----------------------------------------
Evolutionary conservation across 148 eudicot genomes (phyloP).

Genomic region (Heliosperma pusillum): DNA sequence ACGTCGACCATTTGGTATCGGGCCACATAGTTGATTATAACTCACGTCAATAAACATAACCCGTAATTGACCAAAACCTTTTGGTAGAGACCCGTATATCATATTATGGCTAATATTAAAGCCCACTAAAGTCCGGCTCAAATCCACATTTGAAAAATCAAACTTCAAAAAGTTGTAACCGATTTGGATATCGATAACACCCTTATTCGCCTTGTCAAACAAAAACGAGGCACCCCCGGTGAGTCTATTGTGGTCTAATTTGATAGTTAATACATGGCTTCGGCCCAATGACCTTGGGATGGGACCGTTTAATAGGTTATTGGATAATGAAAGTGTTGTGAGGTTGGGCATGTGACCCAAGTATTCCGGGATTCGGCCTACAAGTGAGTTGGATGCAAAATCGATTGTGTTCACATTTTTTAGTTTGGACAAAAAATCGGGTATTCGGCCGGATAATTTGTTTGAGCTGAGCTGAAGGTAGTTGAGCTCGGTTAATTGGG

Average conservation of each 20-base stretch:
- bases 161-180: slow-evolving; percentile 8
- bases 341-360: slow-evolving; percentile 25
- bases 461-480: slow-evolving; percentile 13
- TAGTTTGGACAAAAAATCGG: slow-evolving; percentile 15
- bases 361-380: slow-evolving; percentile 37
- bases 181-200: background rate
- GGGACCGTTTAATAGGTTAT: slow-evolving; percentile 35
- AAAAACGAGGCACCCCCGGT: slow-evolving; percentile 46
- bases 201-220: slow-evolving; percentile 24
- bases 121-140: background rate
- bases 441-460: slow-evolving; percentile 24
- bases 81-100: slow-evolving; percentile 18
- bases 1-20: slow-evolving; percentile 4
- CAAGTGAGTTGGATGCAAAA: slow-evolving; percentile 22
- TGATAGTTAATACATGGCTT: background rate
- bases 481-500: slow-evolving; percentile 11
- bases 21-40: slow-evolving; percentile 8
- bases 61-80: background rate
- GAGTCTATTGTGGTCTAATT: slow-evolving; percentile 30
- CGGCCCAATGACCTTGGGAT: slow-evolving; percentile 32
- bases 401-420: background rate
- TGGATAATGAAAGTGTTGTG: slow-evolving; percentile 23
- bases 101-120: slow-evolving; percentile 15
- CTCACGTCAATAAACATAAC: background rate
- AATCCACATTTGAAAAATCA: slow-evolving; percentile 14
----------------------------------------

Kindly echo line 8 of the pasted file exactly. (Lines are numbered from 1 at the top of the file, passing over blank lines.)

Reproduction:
- bases 361-380: slow-evolving; percentile 37